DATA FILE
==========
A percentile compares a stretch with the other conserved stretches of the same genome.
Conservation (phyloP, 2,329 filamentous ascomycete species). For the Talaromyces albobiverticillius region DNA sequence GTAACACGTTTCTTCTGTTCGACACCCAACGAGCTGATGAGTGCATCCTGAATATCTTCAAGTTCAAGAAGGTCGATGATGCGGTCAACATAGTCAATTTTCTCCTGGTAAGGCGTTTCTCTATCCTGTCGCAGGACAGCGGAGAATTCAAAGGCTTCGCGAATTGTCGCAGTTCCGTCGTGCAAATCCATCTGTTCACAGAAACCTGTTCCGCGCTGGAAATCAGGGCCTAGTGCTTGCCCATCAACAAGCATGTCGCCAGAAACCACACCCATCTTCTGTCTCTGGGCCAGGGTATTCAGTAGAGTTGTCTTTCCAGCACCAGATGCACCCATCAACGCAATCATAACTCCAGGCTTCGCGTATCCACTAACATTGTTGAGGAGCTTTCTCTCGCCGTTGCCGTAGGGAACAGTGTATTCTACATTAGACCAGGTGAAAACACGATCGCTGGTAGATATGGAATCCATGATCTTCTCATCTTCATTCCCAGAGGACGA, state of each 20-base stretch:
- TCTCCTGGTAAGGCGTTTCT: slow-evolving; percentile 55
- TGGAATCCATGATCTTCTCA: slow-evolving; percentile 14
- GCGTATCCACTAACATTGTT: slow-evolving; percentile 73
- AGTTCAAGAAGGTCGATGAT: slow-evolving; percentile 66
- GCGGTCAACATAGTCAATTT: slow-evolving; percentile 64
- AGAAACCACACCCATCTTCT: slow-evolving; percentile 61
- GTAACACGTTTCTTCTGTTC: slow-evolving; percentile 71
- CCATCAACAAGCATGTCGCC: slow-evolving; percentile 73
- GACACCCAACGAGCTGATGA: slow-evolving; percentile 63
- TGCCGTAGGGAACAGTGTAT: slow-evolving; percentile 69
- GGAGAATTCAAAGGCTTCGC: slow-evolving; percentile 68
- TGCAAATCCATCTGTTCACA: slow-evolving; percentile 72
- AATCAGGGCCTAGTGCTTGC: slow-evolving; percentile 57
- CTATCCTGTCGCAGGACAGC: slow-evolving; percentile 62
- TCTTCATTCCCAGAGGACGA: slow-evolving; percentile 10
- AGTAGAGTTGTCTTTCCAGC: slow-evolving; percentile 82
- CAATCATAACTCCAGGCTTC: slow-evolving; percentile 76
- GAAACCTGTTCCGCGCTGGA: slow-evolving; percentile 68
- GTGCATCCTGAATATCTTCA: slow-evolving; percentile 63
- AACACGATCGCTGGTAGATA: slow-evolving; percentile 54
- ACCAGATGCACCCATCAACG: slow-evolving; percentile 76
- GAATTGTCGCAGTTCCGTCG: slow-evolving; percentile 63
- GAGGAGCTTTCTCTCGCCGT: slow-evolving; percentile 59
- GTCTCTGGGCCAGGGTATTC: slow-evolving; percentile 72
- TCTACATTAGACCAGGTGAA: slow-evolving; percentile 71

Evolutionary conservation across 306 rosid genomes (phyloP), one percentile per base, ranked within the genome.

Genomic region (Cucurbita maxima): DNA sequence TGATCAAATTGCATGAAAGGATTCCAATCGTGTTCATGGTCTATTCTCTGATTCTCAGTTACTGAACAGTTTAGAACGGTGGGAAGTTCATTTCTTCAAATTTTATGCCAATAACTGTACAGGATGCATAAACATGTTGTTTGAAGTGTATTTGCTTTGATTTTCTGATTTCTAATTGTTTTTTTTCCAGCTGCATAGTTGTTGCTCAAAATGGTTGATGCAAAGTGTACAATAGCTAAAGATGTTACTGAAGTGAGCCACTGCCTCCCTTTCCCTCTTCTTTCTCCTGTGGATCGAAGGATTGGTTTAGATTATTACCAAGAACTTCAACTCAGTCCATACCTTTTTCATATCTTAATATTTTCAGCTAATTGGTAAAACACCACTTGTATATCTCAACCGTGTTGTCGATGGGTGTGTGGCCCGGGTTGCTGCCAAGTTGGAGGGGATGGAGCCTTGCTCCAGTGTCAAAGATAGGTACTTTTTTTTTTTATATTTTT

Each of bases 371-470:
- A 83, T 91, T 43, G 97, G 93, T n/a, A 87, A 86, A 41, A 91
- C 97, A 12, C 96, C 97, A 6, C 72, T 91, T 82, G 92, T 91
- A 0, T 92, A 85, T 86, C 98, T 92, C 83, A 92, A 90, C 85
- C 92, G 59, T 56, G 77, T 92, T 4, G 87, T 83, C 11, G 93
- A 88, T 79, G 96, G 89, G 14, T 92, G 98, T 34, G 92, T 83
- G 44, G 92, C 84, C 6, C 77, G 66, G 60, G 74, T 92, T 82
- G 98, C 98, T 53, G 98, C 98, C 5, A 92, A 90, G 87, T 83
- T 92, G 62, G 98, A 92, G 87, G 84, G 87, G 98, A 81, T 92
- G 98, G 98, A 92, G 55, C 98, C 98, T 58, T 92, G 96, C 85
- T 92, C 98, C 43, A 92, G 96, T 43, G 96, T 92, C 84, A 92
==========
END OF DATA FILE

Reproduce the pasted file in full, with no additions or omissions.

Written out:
A percentile compares a stretch with the other conserved stretches of the same genome.
Conservation (phyloP, 2,329 filamentous ascomycete species). For the Talaromyces albobiverticillius region DNA sequence GTAACACGTTTCTTCTGTTCGACACCCAACGAGCTGATGAGTGCATCCTGAATATCTTCAAGTTCAAGAAGGTCGATGATGCGGTCAACATAGTCAATTTTCTCCTGGTAAGGCGTTTCTCTATCCTGTCGCAGGACAGCGGAGAATTCAAAGGCTTCGCGAATTGTCGCAGTTCCGTCGTGCAAATCCATCTGTTCACAGAAACCTGTTCCGCGCTGGAAATCAGGGCCTAGTGCTTGCCCATCAACAAGCATGTCGCCAGAAACCACACCCATCTTCTGTCTCTGGGCCAGGGTATTCAGTAGAGTTGTCTTTCCAGCACCAGATGCACCCATCAACGCAATCATAACTCCAGGCTTCGCGTATCCACTAACATTGTTGAGGAGCTTTCTCTCGCCGTTGCCGTAGGGAACAGTGTATTCTACATTAGACCAGGTGAAAACACGATCGCTGGTAGATATGGAATCCATGATCTTCTCATCTTCATTCCCAGAGGACGA, state of each 20-base stretch:
- TCTCCTGGTAAGGCGTTTCT: slow-evolving; percentile 55
- TGGAATCCATGATCTTCTCA: slow-evolving; percentile 14
- GCGTATCCACTAACATTGTT: slow-evolving; percentile 73
- AGTTCAAGAAGGTCGATGAT: slow-evolving; percentile 66
- GCGGTCAACATAGTCAATTT: slow-evolving; percentile 64
- AGAAACCACACCCATCTTCT: slow-evolving; percentile 61
- GTAACACGTTTCTTCTGTTC: slow-evolving; percentile 71
- CCATCAACAAGCATGTCGCC: slow-evolving; percentile 73
- GACACCCAACGAGCTGATGA: slow-evolving; percentile 63
- TGCCGTAGGGAACAGTGTAT: slow-evolving; percentile 69
- GGAGAATTCAAAGGCTTCGC: slow-evolving; percentile 68
- TGCAAATCCATCTGTTCACA: slow-evolving; percentile 72
- AATCAGGGCCTAGTGCTTGC: slow-evolving; percentile 57
- CTATCCTGTCGCAGGACAGC: slow-evolving; percentile 62
- TCTTCATTCCCAGAGGACGA: slow-evolving; percentile 10
- AGTAGAGTTGTCTTTCCAGC: slow-evolving; percentile 82
- CAATCATAACTCCAGGCTTC: slow-evolving; percentile 76
- GAAACCTGTTCCGCGCTGGA: slow-evolving; percentile 68
- GTGCATCCTGAATATCTTCA: slow-evolving; percentile 63
- AACACGATCGCTGGTAGATA: slow-evolving; percentile 54
- ACCAGATGCACCCATCAACG: slow-evolving; percentile 76
- GAATTGTCGCAGTTCCGTCG: slow-evolving; percentile 63
- GAGGAGCTTTCTCTCGCCGT: slow-evolving; percentile 59
- GTCTCTGGGCCAGGGTATTC: slow-evolving; percentile 72
- TCTACATTAGACCAGGTGAA: slow-evolving; percentile 71

Evolutionary conservation across 306 rosid genomes (phyloP), one percentile per base, ranked within the genome.

Genomic region (Cucurbita maxima): DNA sequence TGATCAAATTGCATGAAAGGATTCCAATCGTGTTCATGGTCTATTCTCTGATTCTCAGTTACTGAACAGTTTAGAACGGTGGGAAGTTCATTTCTTCAAATTTTATGCCAATAACTGTACAGGATGCATAAACATGTTGTTTGAAGTGTATTTGCTTTGATTTTCTGATTTCTAATTGTTTTTTTTCCAGCTGCATAGTTGTTGCTCAAAATGGTTGATGCAAAGTGTACAATAGCTAAAGATGTTACTGAAGTGAGCCACTGCCTCCCTTTCCCTCTTCTTTCTCCTGTGGATCGAAGGATTGGTTTAGATTATTACCAAGAACTTCAACTCAGTCCATACCTTTTTCATATCTTAATATTTTCAGCTAATTGGTAAAACACCACTTGTATATCTCAACCGTGTTGTCGATGGGTGTGTGGCCCGGGTTGCTGCCAAGTTGGAGGGGATGGAGCCTTGCTCCAGTGTCAAAGATAGGTACTTTTTTTTTTTATATTTTT

Each of bases 371-470:
- A 83, T 91, T 43, G 97, G 93, T n/a, A 87, A 86, A 41, A 91
- C 97, A 12, C 96, C 97, A 6, C 72, T 91, T 82, G 92, T 91
- A 0, T 92, A 85, T 86, C 98, T 92, C 83, A 92, A 90, C 85
- C 92, G 59, T 56, G 77, T 92, T 4, G 87, T 83, C 11, G 93
- A 88, T 79, G 96, G 89, G 14, T 92, G 98, T 34, G 92, T 83
- G 44, G 92, C 84, C 6, C 77, G 66, G 60, G 74, T 92, T 82
- G 98, C 98, T 53, G 98, C 98, C 5, A 92, A 90, G 87, T 83
- T 92, G 62, G 98, A 92, G 87, G 84, G 87, G 98, A 81, T 92
- G 98, G 98, A 92, G 55, C 98, C 98, T 58, T 92, G 96, C 85
- T 92, C 98, C 43, A 92, G 96, T 43, G 96, T 92, C 84, A 92